Come Back, Little Sheba (1952 film)
Come Back, Little Sheba is a 1952 American drama film produced by Paramount Pictures. It tells the story of a loveless marriage that is rocked when a young woman rents a room in the couple's house. The film stars Burt Lancaster with Terry Moore and Richard Jaeckel. Shirley Booth makes her film debut, which earned her the Academy Award for Best Actress. The title refers to the wife's little dog that disappeared months before the story begins and that she still openly grieves for.
|Come Back, Little Sheba|
Original film poster
|Directed by||Daniel Mann|
|Produced by||Hal B. Wallis|
|Written by||Ketti Frings|
William Inge (play)
|Music by||Franz Waxman|
|Cinematography||James Wong Howe|
|Edited by||Warren Low|
|Distributed by||Paramount Pictures|
|December 24, 1952|
|Box office||$3.5 million (US)|
"Doc" Delaney (Burt Lancaster) is a recovering alcoholic married to Lola (Shirley Booth). Doc had once been a promising medical student, but dropped out of college when Lola became pregnant with his child, marrying her because her father had thrown her out of the house. The child later died, and in the process rendered Lola unable to have any further children. Doc spent the next several years drinking away the pain, in the process ruining his career and wasting his inheritance from his parents on alcohol. He eventually joined Alcoholics Anonymous and was able to quit drinking, though he still keeps a bottle in the house as a reminder of what drinking did to his life.
Marie (Terry Moore) is a young college student who rents a spare room from the Delaneys. One day she brings home a young man, Turk (Richard Jaeckel), a star on the track team. He's wearing his track outfit, which shows off his muscles, as she intends to use him as a figure model for a poster she's doing for a major athletic competition being held in the town. Mrs. Delaney encourages the couple in their modeling session, though Doc, who walks in to find Turk under-dressed, thinks it borders on pornography. Later, after Marie and Turk leave, it is revealed that Marie is engaged to another man, Bruce, who is away but due to return soon.
As Marie's infatuation with Turk grows, Doc becomes agitated. Lola reminds him that Marie is much like she had been in her younger days, before she became "old, fat, and sloppy". Doc calms down, but still voices his disapproval of Marie seeing another boy while Bruce is away.
One night, Turk and Marie return from a school dance. Marie forgot her key, so Turk enters through a window, unlocks the front door, and lets Marie in. They sneak into Marie's room. Doc sees them together and, deeply upset, goes back to the kitchen and reaches for his bottle hidden in the cupboard. Meanwhile, Marie changes her mind about Turk and asks him to leave. He calls her a "tease" and tries to force himself on her, but is unsuccessful. He leaves, unseen by Doc, through a window.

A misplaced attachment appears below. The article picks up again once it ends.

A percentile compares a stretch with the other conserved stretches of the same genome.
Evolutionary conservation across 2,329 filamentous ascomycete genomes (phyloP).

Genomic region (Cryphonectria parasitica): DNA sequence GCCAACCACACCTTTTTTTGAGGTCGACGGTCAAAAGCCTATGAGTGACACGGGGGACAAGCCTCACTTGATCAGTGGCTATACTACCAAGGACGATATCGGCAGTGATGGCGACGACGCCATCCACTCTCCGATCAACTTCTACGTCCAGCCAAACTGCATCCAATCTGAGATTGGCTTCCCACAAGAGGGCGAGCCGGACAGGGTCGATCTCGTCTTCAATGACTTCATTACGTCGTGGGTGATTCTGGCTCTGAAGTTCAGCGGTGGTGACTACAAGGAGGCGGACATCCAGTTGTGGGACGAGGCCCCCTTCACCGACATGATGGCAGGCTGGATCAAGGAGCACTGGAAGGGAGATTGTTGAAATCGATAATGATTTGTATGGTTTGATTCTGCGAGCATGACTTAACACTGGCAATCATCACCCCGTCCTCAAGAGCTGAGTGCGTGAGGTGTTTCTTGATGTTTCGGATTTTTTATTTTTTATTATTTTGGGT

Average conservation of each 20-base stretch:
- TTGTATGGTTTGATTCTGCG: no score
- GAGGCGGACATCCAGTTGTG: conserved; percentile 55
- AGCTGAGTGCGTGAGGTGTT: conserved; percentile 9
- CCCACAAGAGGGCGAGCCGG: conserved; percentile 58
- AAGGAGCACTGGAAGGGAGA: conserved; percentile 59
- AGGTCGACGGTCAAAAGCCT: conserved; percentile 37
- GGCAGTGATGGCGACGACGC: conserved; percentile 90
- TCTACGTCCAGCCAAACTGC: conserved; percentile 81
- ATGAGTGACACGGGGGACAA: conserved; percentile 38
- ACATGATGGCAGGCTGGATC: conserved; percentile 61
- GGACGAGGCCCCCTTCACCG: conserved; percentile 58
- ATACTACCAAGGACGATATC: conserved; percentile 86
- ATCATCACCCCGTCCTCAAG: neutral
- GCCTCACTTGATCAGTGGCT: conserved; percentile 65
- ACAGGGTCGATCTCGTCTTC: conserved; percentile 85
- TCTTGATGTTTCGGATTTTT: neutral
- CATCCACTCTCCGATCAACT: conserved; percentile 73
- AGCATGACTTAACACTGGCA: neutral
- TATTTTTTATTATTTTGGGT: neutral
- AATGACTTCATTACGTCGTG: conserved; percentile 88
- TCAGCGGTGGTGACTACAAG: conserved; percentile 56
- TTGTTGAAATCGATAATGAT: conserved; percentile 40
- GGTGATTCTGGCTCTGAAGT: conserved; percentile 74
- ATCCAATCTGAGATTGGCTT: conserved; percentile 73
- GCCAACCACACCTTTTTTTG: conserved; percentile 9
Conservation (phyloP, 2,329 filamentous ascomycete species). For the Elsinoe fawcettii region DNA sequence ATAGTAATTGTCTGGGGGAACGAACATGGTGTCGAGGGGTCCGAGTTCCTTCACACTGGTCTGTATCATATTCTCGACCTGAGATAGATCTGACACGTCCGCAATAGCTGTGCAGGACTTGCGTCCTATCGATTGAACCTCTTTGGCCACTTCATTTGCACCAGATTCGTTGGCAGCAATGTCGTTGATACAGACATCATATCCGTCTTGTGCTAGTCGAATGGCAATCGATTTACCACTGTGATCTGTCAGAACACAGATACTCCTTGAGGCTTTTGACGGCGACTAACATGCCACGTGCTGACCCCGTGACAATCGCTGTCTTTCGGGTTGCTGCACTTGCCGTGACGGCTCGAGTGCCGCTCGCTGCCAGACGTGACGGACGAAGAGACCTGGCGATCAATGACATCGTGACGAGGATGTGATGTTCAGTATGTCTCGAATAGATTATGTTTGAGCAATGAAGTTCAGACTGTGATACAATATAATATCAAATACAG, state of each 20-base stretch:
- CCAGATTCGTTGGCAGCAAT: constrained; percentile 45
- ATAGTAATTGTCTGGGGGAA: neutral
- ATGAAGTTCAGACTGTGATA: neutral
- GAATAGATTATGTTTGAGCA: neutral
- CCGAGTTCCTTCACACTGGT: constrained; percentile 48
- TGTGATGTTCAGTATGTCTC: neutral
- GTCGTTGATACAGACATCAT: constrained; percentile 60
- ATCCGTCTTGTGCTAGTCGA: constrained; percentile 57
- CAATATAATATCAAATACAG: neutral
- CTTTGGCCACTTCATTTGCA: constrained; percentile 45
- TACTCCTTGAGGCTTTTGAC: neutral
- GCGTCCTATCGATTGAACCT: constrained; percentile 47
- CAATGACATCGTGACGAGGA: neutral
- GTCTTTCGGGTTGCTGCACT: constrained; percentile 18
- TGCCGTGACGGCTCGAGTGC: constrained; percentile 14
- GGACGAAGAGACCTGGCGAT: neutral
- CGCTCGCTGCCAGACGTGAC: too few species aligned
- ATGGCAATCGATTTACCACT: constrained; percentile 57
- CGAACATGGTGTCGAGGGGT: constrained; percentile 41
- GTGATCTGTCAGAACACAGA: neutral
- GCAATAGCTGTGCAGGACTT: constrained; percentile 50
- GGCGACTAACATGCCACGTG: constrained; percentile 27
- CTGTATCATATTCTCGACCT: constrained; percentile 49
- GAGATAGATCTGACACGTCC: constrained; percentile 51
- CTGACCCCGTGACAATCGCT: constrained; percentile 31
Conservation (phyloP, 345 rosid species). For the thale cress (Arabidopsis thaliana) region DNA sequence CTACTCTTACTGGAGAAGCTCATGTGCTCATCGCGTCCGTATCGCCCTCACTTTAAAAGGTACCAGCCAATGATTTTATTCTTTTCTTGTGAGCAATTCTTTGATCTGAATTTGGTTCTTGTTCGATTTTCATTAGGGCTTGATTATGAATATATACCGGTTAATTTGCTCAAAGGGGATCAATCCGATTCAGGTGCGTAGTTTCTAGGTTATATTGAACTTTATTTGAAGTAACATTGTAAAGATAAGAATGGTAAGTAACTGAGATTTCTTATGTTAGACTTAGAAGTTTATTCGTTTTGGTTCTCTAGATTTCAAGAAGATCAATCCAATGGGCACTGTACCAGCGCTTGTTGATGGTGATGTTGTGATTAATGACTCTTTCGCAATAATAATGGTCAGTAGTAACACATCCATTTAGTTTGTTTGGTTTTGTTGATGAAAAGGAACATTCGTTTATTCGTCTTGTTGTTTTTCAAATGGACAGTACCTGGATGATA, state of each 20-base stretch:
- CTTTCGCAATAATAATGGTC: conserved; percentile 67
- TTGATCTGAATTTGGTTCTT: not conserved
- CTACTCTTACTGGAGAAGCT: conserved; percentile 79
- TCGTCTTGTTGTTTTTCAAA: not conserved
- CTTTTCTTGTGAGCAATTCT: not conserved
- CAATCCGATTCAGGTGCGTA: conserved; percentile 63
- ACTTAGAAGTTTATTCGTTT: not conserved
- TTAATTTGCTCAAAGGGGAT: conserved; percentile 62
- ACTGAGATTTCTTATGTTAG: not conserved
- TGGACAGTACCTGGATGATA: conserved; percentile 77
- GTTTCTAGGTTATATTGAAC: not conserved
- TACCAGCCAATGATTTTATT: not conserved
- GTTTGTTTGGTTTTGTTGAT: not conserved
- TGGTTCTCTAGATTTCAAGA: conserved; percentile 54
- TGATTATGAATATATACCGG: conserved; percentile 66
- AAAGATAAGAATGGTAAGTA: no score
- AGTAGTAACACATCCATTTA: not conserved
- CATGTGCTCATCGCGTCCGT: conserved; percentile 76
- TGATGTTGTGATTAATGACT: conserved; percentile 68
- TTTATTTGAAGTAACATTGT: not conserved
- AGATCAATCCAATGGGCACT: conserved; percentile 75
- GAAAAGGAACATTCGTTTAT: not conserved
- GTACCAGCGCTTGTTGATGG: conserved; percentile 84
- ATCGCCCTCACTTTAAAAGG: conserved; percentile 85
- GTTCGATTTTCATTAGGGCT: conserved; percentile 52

The next morning Doc takes the whiskey he has not touched for a year from the cabinet and disappears for hours, missing the dinner Lola planned for Marie and Bruce. He returns in a drunken rage, lashing out at Lola and threatening her with a knife. She manages to call two of Doc's AA friends to take him to the hospital. As he follows her into the parlor, Doc stumbles and drops the knife, then passes out while trying to choke her. A neighbor hears the commotion and comes running over, just as the two men come to take a raving Doc away.
The next day, a shaken Lola calls her mother to see if she can stay there for a few days, but learns that her father still will not welcome her into the family house. Her mother offers to come to Lola's, but Lola declines. Bruce returns and carries Marie away, where they get married. Her drawing is featured in the athletic poster and Turk becomes the star of the competition. Doc returns from the hospital and is welcomed by Lola. She again resumes the role of the doting wife, describing in detail the different things she has for his breakfast. He realizes that he loves her after all, and begs her never to leave him. Lola promises to stay with him forever, and he says "it's good to be home".
Awards and honorsEdit
|Academy Awards||Best Actress||Shirley Booth||Won|
|Best Supporting Actress||Terry Moore||Nominated|
|Best Film Editing||Warren Low||Nominated|
|British Academy Film Awards||Best Film||Come Back, Little Sheba||Nominated|
|Best Foreign Actress||Shirley Booth||Nominated|
|Cannes Film Festival||Grand Prix||Daniel Mann||Nominated|
|International Dramatic Film||Won|
|Special Mention Award||Shirley Booth||Won|
|Directors Guild of America Awards||Outstanding Directorial Achievement in Motion Pictures||Daniel Mann||Nominated|
|Golden Globe Awards||Best Motion Picture – Drama||Come Back, Little Sheba||Nominated|
|Best Actress in a Motion Picture – Drama||Shirley Booth||Won|
|Jussi Awards||Best Foreign Actress||Won|
|National Board of Review Awards||Best Actress||Won|
|New York Film Critics Circle Awards||Best Actress||Won|
|Writers Guild of America Awards||Best Written Drama||Ketti Frings||Nominated|
- 'The Top Box Office Hits of 1953', Variety, January 13, 1954
- "Festival de Cannes: Come Back, Little Sheba". festival-cannes.com. Retrieved 2009-01-20.